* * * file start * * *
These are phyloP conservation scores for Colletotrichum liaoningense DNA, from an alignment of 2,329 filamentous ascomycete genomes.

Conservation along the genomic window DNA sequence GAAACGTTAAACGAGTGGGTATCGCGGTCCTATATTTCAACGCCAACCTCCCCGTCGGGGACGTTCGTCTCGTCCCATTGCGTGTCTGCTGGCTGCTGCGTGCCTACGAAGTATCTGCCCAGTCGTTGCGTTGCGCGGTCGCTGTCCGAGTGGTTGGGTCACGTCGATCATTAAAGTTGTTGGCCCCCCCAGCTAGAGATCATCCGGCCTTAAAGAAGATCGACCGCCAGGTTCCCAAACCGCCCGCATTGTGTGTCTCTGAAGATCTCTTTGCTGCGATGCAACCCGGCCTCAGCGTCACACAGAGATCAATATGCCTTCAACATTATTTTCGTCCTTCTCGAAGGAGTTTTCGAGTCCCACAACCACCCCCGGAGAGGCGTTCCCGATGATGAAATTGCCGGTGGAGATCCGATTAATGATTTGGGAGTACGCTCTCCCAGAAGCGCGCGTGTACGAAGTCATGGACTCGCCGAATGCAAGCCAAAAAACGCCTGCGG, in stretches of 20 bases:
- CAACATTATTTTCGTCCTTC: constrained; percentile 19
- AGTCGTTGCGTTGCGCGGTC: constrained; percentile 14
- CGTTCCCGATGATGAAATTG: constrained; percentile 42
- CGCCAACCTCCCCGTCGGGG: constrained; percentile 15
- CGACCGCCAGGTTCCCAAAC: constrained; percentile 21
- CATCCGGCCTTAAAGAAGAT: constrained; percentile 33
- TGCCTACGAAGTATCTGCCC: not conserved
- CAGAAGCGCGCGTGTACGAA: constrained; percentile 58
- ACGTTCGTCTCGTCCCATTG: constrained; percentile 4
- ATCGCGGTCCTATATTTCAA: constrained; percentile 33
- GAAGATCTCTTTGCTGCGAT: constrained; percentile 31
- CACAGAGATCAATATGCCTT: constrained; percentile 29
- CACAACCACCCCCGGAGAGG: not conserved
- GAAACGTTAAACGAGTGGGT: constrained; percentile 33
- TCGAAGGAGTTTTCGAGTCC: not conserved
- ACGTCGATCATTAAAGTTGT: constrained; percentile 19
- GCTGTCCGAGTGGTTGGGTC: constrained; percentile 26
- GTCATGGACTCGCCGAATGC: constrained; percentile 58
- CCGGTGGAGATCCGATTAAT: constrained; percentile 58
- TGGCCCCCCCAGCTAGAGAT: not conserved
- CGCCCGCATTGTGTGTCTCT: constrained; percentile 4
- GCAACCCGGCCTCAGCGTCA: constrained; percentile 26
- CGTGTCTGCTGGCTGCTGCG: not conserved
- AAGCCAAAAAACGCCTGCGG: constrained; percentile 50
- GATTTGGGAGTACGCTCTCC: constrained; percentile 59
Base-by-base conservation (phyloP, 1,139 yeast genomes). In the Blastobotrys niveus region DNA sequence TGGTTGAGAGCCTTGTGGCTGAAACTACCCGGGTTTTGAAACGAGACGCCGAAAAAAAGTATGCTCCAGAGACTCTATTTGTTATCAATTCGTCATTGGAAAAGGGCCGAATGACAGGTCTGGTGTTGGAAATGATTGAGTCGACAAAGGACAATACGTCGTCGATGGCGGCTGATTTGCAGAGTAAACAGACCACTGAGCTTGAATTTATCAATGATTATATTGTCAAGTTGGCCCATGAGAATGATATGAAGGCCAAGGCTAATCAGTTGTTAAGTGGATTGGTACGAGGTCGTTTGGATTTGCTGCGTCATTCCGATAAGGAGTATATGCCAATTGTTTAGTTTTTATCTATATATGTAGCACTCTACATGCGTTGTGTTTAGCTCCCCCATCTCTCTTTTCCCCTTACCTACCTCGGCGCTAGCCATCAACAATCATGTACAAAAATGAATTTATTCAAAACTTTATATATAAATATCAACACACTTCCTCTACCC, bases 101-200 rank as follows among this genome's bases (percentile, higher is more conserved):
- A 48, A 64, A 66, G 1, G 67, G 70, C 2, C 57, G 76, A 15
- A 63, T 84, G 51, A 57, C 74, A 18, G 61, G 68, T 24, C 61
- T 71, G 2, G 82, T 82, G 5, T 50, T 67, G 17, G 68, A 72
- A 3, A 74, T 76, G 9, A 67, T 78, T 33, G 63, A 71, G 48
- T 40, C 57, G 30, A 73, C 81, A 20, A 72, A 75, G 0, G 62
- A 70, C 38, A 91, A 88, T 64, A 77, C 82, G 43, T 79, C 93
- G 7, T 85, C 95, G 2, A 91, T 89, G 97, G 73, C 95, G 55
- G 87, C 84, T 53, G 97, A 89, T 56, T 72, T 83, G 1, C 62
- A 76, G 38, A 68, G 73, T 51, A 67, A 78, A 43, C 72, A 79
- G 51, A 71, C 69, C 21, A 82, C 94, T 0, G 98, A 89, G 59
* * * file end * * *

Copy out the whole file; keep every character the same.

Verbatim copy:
These are phyloP conservation scores for Colletotrichum liaoningense DNA, from an alignment of 2,329 filamentous ascomycete genomes.

Conservation along the genomic window DNA sequence GAAACGTTAAACGAGTGGGTATCGCGGTCCTATATTTCAACGCCAACCTCCCCGTCGGGGACGTTCGTCTCGTCCCATTGCGTGTCTGCTGGCTGCTGCGTGCCTACGAAGTATCTGCCCAGTCGTTGCGTTGCGCGGTCGCTGTCCGAGTGGTTGGGTCACGTCGATCATTAAAGTTGTTGGCCCCCCCAGCTAGAGATCATCCGGCCTTAAAGAAGATCGACCGCCAGGTTCCCAAACCGCCCGCATTGTGTGTCTCTGAAGATCTCTTTGCTGCGATGCAACCCGGCCTCAGCGTCACACAGAGATCAATATGCCTTCAACATTATTTTCGTCCTTCTCGAAGGAGTTTTCGAGTCCCACAACCACCCCCGGAGAGGCGTTCCCGATGATGAAATTGCCGGTGGAGATCCGATTAATGATTTGGGAGTACGCTCTCCCAGAAGCGCGCGTGTACGAAGTCATGGACTCGCCGAATGCAAGCCAAAAAACGCCTGCGG, in stretches of 20 bases:
- CAACATTATTTTCGTCCTTC: constrained; percentile 19
- AGTCGTTGCGTTGCGCGGTC: constrained; percentile 14
- CGTTCCCGATGATGAAATTG: constrained; percentile 42
- CGCCAACCTCCCCGTCGGGG: constrained; percentile 15
- CGACCGCCAGGTTCCCAAAC: constrained; percentile 21
- CATCCGGCCTTAAAGAAGAT: constrained; percentile 33
- TGCCTACGAAGTATCTGCCC: not conserved
- CAGAAGCGCGCGTGTACGAA: constrained; percentile 58
- ACGTTCGTCTCGTCCCATTG: constrained; percentile 4
- ATCGCGGTCCTATATTTCAA: constrained; percentile 33
- GAAGATCTCTTTGCTGCGAT: constrained; percentile 31
- CACAGAGATCAATATGCCTT: constrained; percentile 29
- CACAACCACCCCCGGAGAGG: not conserved
- GAAACGTTAAACGAGTGGGT: constrained; percentile 33
- TCGAAGGAGTTTTCGAGTCC: not conserved
- ACGTCGATCATTAAAGTTGT: constrained; percentile 19
- GCTGTCCGAGTGGTTGGGTC: constrained; percentile 26
- GTCATGGACTCGCCGAATGC: constrained; percentile 58
- CCGGTGGAGATCCGATTAAT: constrained; percentile 58
- TGGCCCCCCCAGCTAGAGAT: not conserved
- CGCCCGCATTGTGTGTCTCT: constrained; percentile 4
- GCAACCCGGCCTCAGCGTCA: constrained; percentile 26
- CGTGTCTGCTGGCTGCTGCG: not conserved
- AAGCCAAAAAACGCCTGCGG: constrained; percentile 50
- GATTTGGGAGTACGCTCTCC: constrained; percentile 59
Base-by-base conservation (phyloP, 1,139 yeast genomes). In the Blastobotrys niveus region DNA sequence TGGTTGAGAGCCTTGTGGCTGAAACTACCCGGGTTTTGAAACGAGACGCCGAAAAAAAGTATGCTCCAGAGACTCTATTTGTTATCAATTCGTCATTGGAAAAGGGCCGAATGACAGGTCTGGTGTTGGAAATGATTGAGTCGACAAAGGACAATACGTCGTCGATGGCGGCTGATTTGCAGAGTAAACAGACCACTGAGCTTGAATTTATCAATGATTATATTGTCAAGTTGGCCCATGAGAATGATATGAAGGCCAAGGCTAATCAGTTGTTAAGTGGATTGGTACGAGGTCGTTTGGATTTGCTGCGTCATTCCGATAAGGAGTATATGCCAATTGTTTAGTTTTTATCTATATATGTAGCACTCTACATGCGTTGTGTTTAGCTCCCCCATCTCTCTTTTCCCCTTACCTACCTCGGCGCTAGCCATCAACAATCATGTACAAAAATGAATTTATTCAAAACTTTATATATAAATATCAACACACTTCCTCTACCC, bases 101-200 rank as follows among this genome's bases (percentile, higher is more conserved):
- A 48, A 64, A 66, G 1, G 67, G 70, C 2, C 57, G 76, A 15
- A 63, T 84, G 51, A 57, C 74, A 18, G 61, G 68, T 24, C 61
- T 71, G 2, G 82, T 82, G 5, T 50, T 67, G 17, G 68, A 72
- A 3, A 74, T 76, G 9, A 67, T 78, T 33, G 63, A 71, G 48
- T 40, C 57, G 30, A 73, C 81, A 20, A 72, A 75, G 0, G 62
- A 70, C 38, A 91, A 88, T 64, A 77, C 82, G 43, T 79, C 93
- G 7, T 85, C 95, G 2, A 91, T 89, G 97, G 73, C 95, G 55
- G 87, C 84, T 53, G 97, A 89, T 56, T 72, T 83, G 1, C 62
- A 76, G 38, A 68, G 73, T 51, A 67, A 78, A 43, C 72, A 79
- G 51, A 71, C 69, C 21, A 82, C 94, T 0, G 98, A 89, G 59